Importance of Communication in Outbreak Response: Ebola

Communication plays an important role in responding to global health outbreaks. Here CDC’s Dr. Pierre Rollin answers media questions about Ebola as part of CDC’s team deployed to Guinea. U.S. Ambassador to Guinea, Alexander Mark Laskaris, is to Dr. Rollin’s left.

As the crowd at the U.S. Embassy in Conakry, Guinea was gathering in early April, Craig Manning decided to play a hunch, even though—on paper—the meeting could have been mistaken for yet another routine and unremarkable exercise.

Only this time it wasn’t.

This time the featured speaker was CDC’s Dr. Pierre Rollin, a scientist comfortable with presenting complex information to audiences of both experts and lay people. Manning, a health communication specialist with CDC/NCEZID’s Viral Special Pathogens Branch, was ready. He brought a microphone and video camera to capture Rollin’s update about the ongoing Ebola outbreak in Guinea. In his camera bag he had a stash of thumb-drives and in his head, a plan.

It was a perfect convergence—an English- and French-speaking virologist with clear health messages, at a time when public interest was peaking; and Manning’s portable technology for developing and distributing the messages. Soon, Manning had edited Rollin’s presentation at the Embassy into 10 broadcast-ready, 30-second segments. He loaded them onto thumb drives and began distributing them to local radio stations. Simultaneously, the Embassy staff reached out to their local media colleagues, setting up a blitz of radio and television interviews with Rollin and other scientists.

“As (Rollin) was speaking, I thought to myself, ‘wow!’ this is going to work,” Manning recalled.

In retrospect it could very well be this combination that helped inform and calm a public made skittish by its first Ebola outbreak. As deputy chief for NCEZID’s Viral Special Pathogens Branch, Rollin certainly could speak with authority on the scientific, epidemiologic, and clinical aspects of this quickly evolving outbreak.

And it also showed the power of timely, accurate information. It’s a view shared by the World Health Organization (WHO), and it explains why in 2012 the UN organization created its Emergency Communications Network. This is a diverse, multi-national group of emergency communications experts, including some from CDC, who receive special training and can be deployed in humanitarian crises and public health emergencies.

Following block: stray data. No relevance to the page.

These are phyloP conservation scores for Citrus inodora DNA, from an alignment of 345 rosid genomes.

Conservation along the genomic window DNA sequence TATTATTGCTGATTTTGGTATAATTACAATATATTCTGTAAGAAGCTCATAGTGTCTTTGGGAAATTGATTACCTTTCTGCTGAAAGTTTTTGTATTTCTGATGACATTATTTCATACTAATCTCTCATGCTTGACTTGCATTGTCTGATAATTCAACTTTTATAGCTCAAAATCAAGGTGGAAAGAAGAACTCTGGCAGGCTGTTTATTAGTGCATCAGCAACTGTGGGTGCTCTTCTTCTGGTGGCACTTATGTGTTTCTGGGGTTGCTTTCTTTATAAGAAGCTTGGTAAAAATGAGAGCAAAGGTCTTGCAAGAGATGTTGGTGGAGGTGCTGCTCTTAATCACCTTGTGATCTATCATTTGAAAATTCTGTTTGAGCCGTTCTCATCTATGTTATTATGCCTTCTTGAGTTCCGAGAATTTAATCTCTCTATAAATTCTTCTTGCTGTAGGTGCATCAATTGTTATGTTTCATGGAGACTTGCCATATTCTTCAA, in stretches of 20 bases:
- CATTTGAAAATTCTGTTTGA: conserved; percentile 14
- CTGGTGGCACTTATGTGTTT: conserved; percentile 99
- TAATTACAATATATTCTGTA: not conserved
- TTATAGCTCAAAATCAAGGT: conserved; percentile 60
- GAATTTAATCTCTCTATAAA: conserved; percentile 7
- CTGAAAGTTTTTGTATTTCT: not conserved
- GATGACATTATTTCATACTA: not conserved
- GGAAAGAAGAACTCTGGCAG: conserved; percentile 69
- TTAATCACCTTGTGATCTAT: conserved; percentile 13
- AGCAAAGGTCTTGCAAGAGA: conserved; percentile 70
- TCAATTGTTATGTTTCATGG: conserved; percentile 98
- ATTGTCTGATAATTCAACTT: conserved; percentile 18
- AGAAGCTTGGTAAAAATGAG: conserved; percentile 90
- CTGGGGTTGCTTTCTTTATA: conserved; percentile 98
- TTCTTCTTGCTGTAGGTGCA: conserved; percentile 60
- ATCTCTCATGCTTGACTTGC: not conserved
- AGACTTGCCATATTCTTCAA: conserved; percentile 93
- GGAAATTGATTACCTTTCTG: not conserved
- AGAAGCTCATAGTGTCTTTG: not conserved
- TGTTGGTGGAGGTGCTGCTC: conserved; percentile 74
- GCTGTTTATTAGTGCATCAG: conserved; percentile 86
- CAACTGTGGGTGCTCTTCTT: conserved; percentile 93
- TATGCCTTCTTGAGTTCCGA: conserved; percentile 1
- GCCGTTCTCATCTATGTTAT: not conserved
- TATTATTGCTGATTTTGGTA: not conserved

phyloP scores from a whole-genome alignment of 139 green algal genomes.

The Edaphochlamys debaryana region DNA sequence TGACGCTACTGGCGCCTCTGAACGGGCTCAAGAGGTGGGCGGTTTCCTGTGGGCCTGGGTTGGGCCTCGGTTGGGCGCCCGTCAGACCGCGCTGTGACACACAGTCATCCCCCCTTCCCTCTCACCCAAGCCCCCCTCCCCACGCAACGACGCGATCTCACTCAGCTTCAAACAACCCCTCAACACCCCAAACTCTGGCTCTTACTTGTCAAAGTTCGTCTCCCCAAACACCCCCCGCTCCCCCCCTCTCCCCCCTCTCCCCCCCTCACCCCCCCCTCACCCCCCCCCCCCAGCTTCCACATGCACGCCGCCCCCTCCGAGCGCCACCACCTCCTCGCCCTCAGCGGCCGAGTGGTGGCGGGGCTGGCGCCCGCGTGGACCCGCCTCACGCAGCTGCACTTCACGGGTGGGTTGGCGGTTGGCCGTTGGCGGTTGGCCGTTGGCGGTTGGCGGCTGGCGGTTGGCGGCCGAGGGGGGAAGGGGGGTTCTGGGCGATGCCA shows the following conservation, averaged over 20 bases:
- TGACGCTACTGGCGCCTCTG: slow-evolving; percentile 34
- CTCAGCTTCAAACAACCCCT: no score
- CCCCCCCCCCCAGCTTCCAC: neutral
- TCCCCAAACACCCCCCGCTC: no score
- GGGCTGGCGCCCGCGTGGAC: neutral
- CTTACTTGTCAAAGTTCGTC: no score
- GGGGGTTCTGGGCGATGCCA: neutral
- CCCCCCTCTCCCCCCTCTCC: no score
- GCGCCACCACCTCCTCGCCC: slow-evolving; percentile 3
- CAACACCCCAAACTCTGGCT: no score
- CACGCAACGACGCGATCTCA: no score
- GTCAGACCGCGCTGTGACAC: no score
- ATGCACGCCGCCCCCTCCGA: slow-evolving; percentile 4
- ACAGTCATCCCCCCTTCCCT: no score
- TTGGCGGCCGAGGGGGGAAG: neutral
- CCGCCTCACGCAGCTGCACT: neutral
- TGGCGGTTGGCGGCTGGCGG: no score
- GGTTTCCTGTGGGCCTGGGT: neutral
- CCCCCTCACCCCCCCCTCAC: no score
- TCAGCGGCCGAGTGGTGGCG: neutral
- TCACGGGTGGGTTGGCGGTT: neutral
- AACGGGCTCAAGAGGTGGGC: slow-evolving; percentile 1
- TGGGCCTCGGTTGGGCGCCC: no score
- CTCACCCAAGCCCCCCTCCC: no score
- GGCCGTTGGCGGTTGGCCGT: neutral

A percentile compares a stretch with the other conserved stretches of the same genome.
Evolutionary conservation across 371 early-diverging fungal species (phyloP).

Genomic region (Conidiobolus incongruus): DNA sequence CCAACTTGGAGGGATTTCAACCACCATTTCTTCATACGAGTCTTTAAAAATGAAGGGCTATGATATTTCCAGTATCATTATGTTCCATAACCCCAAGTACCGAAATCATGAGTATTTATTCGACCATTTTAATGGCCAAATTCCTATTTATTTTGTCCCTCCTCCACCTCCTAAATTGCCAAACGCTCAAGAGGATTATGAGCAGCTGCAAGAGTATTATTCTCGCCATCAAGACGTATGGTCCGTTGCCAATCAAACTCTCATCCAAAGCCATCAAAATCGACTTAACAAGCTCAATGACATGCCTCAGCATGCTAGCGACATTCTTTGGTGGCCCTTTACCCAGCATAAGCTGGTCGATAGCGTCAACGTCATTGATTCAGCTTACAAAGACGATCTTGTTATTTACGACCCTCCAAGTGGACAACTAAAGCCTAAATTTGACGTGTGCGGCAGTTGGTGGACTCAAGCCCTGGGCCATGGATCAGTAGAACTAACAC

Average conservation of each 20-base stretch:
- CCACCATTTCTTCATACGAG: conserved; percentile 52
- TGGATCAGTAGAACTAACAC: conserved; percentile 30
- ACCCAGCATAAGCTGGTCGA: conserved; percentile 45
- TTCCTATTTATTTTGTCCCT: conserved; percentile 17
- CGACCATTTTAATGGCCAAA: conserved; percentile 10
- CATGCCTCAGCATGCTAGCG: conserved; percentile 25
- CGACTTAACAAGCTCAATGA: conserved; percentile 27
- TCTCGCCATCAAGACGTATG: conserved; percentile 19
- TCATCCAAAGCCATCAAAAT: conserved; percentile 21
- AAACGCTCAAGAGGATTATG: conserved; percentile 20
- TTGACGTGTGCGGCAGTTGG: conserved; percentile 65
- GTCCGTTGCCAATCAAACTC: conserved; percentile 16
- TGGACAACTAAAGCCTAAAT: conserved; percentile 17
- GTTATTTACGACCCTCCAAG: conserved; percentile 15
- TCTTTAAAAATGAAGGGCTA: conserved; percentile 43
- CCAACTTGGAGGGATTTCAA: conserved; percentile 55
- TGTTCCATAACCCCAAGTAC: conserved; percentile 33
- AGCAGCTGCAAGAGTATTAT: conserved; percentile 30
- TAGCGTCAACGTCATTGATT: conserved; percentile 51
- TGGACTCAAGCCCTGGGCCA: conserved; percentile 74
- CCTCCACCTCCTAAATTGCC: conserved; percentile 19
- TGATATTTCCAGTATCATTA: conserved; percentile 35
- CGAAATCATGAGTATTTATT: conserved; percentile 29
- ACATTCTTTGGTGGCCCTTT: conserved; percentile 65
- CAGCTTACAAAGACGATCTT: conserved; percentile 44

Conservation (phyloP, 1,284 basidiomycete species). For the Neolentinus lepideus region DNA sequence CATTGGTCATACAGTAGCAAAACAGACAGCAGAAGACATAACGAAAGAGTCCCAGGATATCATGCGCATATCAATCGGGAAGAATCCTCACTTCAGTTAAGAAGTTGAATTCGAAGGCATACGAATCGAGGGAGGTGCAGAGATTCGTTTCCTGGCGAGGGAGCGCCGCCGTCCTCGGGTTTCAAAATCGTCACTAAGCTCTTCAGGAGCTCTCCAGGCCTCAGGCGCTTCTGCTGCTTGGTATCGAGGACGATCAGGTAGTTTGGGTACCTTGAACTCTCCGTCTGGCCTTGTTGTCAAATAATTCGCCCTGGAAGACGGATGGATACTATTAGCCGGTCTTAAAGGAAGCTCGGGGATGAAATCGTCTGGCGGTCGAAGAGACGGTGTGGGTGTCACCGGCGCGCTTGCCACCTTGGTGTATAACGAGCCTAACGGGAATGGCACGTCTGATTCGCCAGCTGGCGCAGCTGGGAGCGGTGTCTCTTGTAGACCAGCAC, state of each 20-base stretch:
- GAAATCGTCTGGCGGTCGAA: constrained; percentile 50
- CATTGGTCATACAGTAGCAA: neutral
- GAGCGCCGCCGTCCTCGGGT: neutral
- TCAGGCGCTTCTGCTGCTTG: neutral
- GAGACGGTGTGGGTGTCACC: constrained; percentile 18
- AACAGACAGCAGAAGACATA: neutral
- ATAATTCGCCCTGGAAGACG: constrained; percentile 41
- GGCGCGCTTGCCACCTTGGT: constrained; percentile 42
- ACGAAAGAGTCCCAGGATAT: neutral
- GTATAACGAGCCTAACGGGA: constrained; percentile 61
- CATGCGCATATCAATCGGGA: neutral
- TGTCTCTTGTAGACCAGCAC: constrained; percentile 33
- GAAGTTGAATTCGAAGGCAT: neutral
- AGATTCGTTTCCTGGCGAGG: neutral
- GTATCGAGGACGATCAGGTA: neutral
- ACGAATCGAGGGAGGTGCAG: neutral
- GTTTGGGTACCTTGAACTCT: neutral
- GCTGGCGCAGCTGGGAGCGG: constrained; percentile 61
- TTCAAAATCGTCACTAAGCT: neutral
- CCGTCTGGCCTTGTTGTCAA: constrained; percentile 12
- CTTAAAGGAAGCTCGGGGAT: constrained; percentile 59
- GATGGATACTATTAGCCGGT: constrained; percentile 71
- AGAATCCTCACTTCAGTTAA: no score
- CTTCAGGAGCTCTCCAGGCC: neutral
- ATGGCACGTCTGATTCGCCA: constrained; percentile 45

In Guinea, the public’s appetite for knowledge and nervous disposition was understandable. Ebola has a fierce reputation and on March 25 Guinea’s Ministry of Health formally reported an outbreak to WHO. By the time Rollin, Manning and three other experts from CDC arrived on March 31, the number of confirmed or suspected cases had grown to 112. Even more disturbing, 70 people died, meaning a death rate of 62 percent.

In addition to Rollin and Manning, other CDC staff deployed included Ilana Schafer, an Epidemic Intelligence Service (EIS) Officer with the Viral Special Pathogens Branch; Andrea McCollum, an epidemiologist with the Poxvirus and Rabies Branch, and Eric Knudsen, an information technology specialist with CDC/CSELS’ Analytic Tools and Methods Branch. This first team eventually returned to Atlanta, replaced by epidemiologist James Zingesser, and EIS Officers Meredith Dixon, Mateusz Plucinski, and Mary Joung Choi. The CDC team in Liberia consisted of epidemiologists Joel Montgomery, Brett Petersen, Dave Blaney, and EIS Officer Leisha Nolan.  The deployments were supported and coordinated by CDC/CGH’s Global Disease Detection Operations Center, with logistical support from CDC/OPHPR’s Division of Emergency Operations. All CDC responders have returned, and discussions about sending new teams to assist with the ongoing response are under way.

Early in the outbreak cases appeared in Conakry, Guinea’s capital with a population of about 2 million. That was a new and potentially disruptive element for a public health emergency that in the past had largely been limited to rural and remote areas in other countries.

As of May 28, the cumulative number of cases reported by Guinea’s Ministry of Health was 281 with 186 deaths. Additional cases had also been confirmed on the Sierra Leone side of the shared border with Guinea. Local people routinely crossed the borders to travel to market, visit family, or to attend funerals.

The outbreak in West Africa is not over, making it difficult to establish clear cause and effect between early messaging and an effective outbreak response. But Manning is convinced those first efforts to provide clear, actionable information may not only have calmed the public but also made it easier for the technical staff to do its job.

“We had a rare opportunity—the right person with the right message, early on in an outbreak, delivering information that could be understood and acted upon quickly,” Manning said.

The impact could be witnessed at street level. When Rollin was being interviewed by CNN’s Sanjay Gupta on the streets of Conakry in mid-April, bystanders were asked what they knew of the Ebola outbreak “and they accurately described who was at risk,” Manning said. “It seems they learned the new information and applied it.”

“I’m convinced that early messaging can make a significant difference in the public’s perception of risk,” Manning said. “In the case of the Ebola outbreak in Guinea, it was aided considerably by supportive local media outlets, as well as by a proactive U.S. Embassy.”

“But we’re not yet at the end of this outbreak, and things may change,” he quickly added.